Manfred impressed by early results from electronic strike zone
Alex Trautwig / Major League Baseball / Getty

Major League Baseball might be taking another step toward robot umpires.

MLB commissioner Rob Manfred said on Tuesday that the early stages of experimenting with the electronic strike zone have been successful.

"The initial returns on the electronic strike zone have been very positive," he told MLB Network Radio. "I think the deployment of the technology through an earpiece to the umpire was a really good idea. It was not mine, but it was someone of our group who came up with the idea."

The technology was used in the Arizona Fall League, and Manfred said the experimentation will continue in the minor leagues.

The independent Atlantic League became the first American professional baseball league to use an electronic strike zone this past summer at its All-Star Game.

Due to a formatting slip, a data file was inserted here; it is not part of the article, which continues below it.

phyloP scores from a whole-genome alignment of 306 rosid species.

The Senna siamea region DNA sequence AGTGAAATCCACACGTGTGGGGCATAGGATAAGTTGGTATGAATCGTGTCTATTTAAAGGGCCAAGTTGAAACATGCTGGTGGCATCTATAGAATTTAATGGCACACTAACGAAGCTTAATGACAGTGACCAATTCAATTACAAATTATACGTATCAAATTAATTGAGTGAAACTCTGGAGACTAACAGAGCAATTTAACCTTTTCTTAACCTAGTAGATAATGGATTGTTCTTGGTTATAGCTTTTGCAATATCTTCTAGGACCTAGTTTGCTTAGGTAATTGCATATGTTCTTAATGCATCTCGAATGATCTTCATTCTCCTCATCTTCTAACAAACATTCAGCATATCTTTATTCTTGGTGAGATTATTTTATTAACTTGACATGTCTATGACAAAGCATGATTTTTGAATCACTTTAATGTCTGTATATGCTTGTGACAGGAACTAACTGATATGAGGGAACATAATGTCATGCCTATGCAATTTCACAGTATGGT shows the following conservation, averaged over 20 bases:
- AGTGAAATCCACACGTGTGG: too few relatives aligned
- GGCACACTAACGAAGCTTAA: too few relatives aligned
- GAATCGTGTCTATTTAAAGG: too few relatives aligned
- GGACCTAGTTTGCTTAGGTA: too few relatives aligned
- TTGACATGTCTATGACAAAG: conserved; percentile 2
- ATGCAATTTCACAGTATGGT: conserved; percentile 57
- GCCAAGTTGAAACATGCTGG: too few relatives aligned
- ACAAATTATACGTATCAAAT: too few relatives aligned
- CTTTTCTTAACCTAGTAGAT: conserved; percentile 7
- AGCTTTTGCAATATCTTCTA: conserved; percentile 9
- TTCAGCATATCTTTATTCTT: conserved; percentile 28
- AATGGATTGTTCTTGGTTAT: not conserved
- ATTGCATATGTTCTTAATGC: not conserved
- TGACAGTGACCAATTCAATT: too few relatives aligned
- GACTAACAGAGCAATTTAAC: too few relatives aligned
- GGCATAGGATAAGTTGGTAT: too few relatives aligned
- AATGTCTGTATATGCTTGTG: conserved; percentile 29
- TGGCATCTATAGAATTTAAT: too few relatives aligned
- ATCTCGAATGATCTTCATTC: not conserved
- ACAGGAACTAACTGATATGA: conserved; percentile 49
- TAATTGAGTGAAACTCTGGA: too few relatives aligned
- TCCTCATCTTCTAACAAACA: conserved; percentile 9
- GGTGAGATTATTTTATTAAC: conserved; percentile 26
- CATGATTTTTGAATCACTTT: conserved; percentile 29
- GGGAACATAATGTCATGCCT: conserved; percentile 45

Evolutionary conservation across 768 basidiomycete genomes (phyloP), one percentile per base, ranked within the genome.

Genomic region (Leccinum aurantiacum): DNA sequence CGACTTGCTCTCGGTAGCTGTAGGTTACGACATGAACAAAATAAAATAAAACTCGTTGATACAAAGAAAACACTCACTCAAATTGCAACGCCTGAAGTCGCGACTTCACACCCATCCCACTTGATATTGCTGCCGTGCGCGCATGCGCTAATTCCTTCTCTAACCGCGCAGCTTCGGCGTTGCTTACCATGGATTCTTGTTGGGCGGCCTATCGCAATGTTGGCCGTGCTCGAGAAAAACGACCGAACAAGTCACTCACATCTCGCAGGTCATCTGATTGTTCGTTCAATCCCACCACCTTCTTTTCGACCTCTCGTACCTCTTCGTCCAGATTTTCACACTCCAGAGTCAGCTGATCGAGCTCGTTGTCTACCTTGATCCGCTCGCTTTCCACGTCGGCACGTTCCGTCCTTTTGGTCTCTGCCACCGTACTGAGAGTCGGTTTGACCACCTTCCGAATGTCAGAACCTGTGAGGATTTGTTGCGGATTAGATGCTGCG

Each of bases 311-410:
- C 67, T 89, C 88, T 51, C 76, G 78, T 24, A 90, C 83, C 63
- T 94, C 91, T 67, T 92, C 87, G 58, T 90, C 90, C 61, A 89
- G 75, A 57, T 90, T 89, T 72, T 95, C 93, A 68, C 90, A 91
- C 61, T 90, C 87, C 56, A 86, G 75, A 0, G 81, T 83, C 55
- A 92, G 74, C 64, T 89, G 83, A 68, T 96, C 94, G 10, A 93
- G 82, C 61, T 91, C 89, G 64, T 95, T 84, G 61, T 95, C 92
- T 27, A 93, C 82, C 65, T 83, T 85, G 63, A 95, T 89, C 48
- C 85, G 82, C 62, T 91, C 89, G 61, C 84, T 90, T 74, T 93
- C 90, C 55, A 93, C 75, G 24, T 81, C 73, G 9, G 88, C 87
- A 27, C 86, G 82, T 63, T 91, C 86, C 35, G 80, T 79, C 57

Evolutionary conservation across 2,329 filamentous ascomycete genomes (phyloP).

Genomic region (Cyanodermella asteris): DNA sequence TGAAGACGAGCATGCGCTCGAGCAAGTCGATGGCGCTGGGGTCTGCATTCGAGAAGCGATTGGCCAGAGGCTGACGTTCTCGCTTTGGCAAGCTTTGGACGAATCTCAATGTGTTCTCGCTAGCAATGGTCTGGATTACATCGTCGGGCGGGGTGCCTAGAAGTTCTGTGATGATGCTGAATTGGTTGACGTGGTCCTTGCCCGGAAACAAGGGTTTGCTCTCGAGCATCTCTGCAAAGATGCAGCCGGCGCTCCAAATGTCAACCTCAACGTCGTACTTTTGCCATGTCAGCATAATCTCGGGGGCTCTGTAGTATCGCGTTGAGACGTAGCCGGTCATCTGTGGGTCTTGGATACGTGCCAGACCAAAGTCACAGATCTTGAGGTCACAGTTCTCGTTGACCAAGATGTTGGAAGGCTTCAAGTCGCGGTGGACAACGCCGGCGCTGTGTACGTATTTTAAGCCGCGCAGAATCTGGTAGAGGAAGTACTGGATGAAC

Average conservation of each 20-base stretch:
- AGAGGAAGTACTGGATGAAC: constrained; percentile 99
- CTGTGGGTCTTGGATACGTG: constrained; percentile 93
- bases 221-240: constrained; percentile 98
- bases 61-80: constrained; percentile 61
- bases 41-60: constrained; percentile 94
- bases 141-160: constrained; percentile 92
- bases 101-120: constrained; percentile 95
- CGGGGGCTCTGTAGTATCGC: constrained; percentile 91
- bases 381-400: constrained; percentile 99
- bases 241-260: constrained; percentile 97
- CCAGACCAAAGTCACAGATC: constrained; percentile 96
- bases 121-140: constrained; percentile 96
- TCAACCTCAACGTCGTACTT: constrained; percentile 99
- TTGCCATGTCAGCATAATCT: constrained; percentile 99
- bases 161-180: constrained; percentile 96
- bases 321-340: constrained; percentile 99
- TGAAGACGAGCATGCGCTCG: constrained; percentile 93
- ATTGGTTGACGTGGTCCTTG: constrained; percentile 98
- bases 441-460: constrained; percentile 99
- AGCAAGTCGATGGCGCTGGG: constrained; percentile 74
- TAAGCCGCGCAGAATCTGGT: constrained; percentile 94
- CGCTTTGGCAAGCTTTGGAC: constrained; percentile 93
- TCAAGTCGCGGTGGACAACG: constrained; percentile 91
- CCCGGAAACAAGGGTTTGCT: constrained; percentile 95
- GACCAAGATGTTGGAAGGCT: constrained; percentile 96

Human umpires have come under fire at various times this postseason, particularly during Game 5 of the World Series when home plate ump Lance Barksdale made some questionable calls.

Manfred spoke about the difficulties umpires face and how human error is part of the current process.

"I think our umpires do an outstanding job," Manfred said. "I also think their job gets harder and harder. The game is faster. Pitchers throw harder. Their spin rates are higher. All that makes it more difficult to call balls and strikes. I think that it's incumbent upon us to try to move and advance as the game changes to be in a position to make a change if in fact we decide we need to do that."

There's no official plan or timetable to introduce an electronic strike zone at the major-league level.

Manfred impressed by early results from electronic strike zone
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